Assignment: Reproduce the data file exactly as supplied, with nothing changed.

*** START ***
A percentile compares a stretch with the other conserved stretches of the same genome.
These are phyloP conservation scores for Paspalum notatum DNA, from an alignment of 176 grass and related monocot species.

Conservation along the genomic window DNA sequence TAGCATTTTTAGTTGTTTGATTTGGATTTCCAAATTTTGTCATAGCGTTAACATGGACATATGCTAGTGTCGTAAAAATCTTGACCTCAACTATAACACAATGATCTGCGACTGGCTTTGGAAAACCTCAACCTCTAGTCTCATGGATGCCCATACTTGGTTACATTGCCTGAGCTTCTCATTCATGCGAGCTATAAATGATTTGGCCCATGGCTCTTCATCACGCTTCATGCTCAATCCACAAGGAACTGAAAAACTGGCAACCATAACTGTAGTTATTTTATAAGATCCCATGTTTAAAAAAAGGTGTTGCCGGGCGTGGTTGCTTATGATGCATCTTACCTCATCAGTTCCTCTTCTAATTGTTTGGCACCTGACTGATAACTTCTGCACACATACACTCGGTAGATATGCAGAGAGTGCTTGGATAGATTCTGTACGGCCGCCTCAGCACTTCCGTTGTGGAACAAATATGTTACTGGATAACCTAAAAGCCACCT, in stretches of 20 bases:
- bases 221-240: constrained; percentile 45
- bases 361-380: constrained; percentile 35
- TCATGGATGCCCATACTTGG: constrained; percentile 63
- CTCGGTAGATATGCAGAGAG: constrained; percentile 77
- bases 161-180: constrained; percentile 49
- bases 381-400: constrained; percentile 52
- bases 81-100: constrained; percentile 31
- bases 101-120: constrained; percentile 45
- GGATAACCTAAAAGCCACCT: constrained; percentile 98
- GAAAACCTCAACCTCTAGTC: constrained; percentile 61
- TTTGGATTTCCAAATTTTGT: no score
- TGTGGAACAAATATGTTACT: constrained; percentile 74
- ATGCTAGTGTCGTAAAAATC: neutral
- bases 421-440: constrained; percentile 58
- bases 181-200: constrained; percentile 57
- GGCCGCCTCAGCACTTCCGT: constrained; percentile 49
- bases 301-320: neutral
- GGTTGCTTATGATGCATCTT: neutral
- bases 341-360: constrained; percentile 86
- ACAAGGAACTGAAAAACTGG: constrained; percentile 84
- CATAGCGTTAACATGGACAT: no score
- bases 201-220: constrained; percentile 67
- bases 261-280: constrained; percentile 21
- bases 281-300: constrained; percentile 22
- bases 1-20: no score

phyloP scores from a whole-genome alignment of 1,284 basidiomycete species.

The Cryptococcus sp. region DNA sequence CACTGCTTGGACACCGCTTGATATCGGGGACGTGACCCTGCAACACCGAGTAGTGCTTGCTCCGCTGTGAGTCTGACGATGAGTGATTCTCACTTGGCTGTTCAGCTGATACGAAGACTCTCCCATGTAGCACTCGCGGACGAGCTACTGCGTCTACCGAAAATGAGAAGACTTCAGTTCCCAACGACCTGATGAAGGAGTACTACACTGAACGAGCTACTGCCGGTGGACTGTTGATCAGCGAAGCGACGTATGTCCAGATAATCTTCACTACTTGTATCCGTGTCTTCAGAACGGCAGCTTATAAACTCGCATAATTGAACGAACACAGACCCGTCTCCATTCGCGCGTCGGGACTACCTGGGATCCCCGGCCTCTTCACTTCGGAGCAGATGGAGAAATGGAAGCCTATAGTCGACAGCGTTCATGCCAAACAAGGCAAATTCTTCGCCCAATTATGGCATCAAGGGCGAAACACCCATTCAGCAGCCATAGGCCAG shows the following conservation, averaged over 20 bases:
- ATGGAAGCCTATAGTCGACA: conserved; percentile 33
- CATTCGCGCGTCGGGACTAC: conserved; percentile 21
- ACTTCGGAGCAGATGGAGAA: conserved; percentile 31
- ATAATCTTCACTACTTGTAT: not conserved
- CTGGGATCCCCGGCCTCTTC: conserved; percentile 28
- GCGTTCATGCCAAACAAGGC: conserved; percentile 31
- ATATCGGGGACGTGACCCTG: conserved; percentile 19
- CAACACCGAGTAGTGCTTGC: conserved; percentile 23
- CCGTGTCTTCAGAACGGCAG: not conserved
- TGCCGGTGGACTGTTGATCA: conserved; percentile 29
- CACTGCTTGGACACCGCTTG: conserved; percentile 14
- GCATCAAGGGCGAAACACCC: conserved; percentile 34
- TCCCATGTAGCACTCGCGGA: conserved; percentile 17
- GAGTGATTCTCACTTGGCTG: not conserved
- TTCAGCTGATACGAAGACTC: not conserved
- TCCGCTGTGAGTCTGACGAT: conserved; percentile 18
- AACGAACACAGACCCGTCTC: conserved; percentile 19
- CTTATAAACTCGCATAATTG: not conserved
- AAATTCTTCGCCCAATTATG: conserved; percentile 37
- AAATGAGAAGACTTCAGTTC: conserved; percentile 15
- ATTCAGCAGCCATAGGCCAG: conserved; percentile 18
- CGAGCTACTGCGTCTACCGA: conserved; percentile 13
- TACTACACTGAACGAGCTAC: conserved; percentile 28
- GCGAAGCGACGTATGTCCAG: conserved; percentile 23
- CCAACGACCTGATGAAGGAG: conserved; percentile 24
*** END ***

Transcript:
A percentile compares a stretch with the other conserved stretches of the same genome.
These are phyloP conservation scores for Paspalum notatum DNA, from an alignment of 176 grass and related monocot species.

Conservation along the genomic window DNA sequence TAGCATTTTTAGTTGTTTGATTTGGATTTCCAAATTTTGTCATAGCGTTAACATGGACATATGCTAGTGTCGTAAAAATCTTGACCTCAACTATAACACAATGATCTGCGACTGGCTTTGGAAAACCTCAACCTCTAGTCTCATGGATGCCCATACTTGGTTACATTGCCTGAGCTTCTCATTCATGCGAGCTATAAATGATTTGGCCCATGGCTCTTCATCACGCTTCATGCTCAATCCACAAGGAACTGAAAAACTGGCAACCATAACTGTAGTTATTTTATAAGATCCCATGTTTAAAAAAAGGTGTTGCCGGGCGTGGTTGCTTATGATGCATCTTACCTCATCAGTTCCTCTTCTAATTGTTTGGCACCTGACTGATAACTTCTGCACACATACACTCGGTAGATATGCAGAGAGTGCTTGGATAGATTCTGTACGGCCGCCTCAGCACTTCCGTTGTGGAACAAATATGTTACTGGATAACCTAAAAGCCACCT, in stretches of 20 bases:
- bases 221-240: constrained; percentile 45
- bases 361-380: constrained; percentile 35
- TCATGGATGCCCATACTTGG: constrained; percentile 63
- CTCGGTAGATATGCAGAGAG: constrained; percentile 77
- bases 161-180: constrained; percentile 49
- bases 381-400: constrained; percentile 52
- bases 81-100: constrained; percentile 31
- bases 101-120: constrained; percentile 45
- GGATAACCTAAAAGCCACCT: constrained; percentile 98
- GAAAACCTCAACCTCTAGTC: constrained; percentile 61
- TTTGGATTTCCAAATTTTGT: no score
- TGTGGAACAAATATGTTACT: constrained; percentile 74
- ATGCTAGTGTCGTAAAAATC: neutral
- bases 421-440: constrained; percentile 58
- bases 181-200: constrained; percentile 57
- GGCCGCCTCAGCACTTCCGT: constrained; percentile 49
- bases 301-320: neutral
- GGTTGCTTATGATGCATCTT: neutral
- bases 341-360: constrained; percentile 86
- ACAAGGAACTGAAAAACTGG: constrained; percentile 84
- CATAGCGTTAACATGGACAT: no score
- bases 201-220: constrained; percentile 67
- bases 261-280: constrained; percentile 21
- bases 281-300: constrained; percentile 22
- bases 1-20: no score

phyloP scores from a whole-genome alignment of 1,284 basidiomycete species.

The Cryptococcus sp. region DNA sequence CACTGCTTGGACACCGCTTGATATCGGGGACGTGACCCTGCAACACCGAGTAGTGCTTGCTCCGCTGTGAGTCTGACGATGAGTGATTCTCACTTGGCTGTTCAGCTGATACGAAGACTCTCCCATGTAGCACTCGCGGACGAGCTACTGCGTCTACCGAAAATGAGAAGACTTCAGTTCCCAACGACCTGATGAAGGAGTACTACACTGAACGAGCTACTGCCGGTGGACTGTTGATCAGCGAAGCGACGTATGTCCAGATAATCTTCACTACTTGTATCCGTGTCTTCAGAACGGCAGCTTATAAACTCGCATAATTGAACGAACACAGACCCGTCTCCATTCGCGCGTCGGGACTACCTGGGATCCCCGGCCTCTTCACTTCGGAGCAGATGGAGAAATGGAAGCCTATAGTCGACAGCGTTCATGCCAAACAAGGCAAATTCTTCGCCCAATTATGGCATCAAGGGCGAAACACCCATTCAGCAGCCATAGGCCAG shows the following conservation, averaged over 20 bases:
- ATGGAAGCCTATAGTCGACA: conserved; percentile 33
- CATTCGCGCGTCGGGACTAC: conserved; percentile 21
- ACTTCGGAGCAGATGGAGAA: conserved; percentile 31
- ATAATCTTCACTACTTGTAT: not conserved
- CTGGGATCCCCGGCCTCTTC: conserved; percentile 28
- GCGTTCATGCCAAACAAGGC: conserved; percentile 31
- ATATCGGGGACGTGACCCTG: conserved; percentile 19
- CAACACCGAGTAGTGCTTGC: conserved; percentile 23
- CCGTGTCTTCAGAACGGCAG: not conserved
- TGCCGGTGGACTGTTGATCA: conserved; percentile 29
- CACTGCTTGGACACCGCTTG: conserved; percentile 14
- GCATCAAGGGCGAAACACCC: conserved; percentile 34
- TCCCATGTAGCACTCGCGGA: conserved; percentile 17
- GAGTGATTCTCACTTGGCTG: not conserved
- TTCAGCTGATACGAAGACTC: not conserved
- TCCGCTGTGAGTCTGACGAT: conserved; percentile 18
- AACGAACACAGACCCGTCTC: conserved; percentile 19
- CTTATAAACTCGCATAATTG: not conserved
- AAATTCTTCGCCCAATTATG: conserved; percentile 37
- AAATGAGAAGACTTCAGTTC: conserved; percentile 15
- ATTCAGCAGCCATAGGCCAG: conserved; percentile 18
- CGAGCTACTGCGTCTACCGA: conserved; percentile 13
- TACTACACTGAACGAGCTAC: conserved; percentile 28
- GCGAAGCGACGTATGTCCAG: conserved; percentile 23
- CCAACGACCTGATGAAGGAG: conserved; percentile 24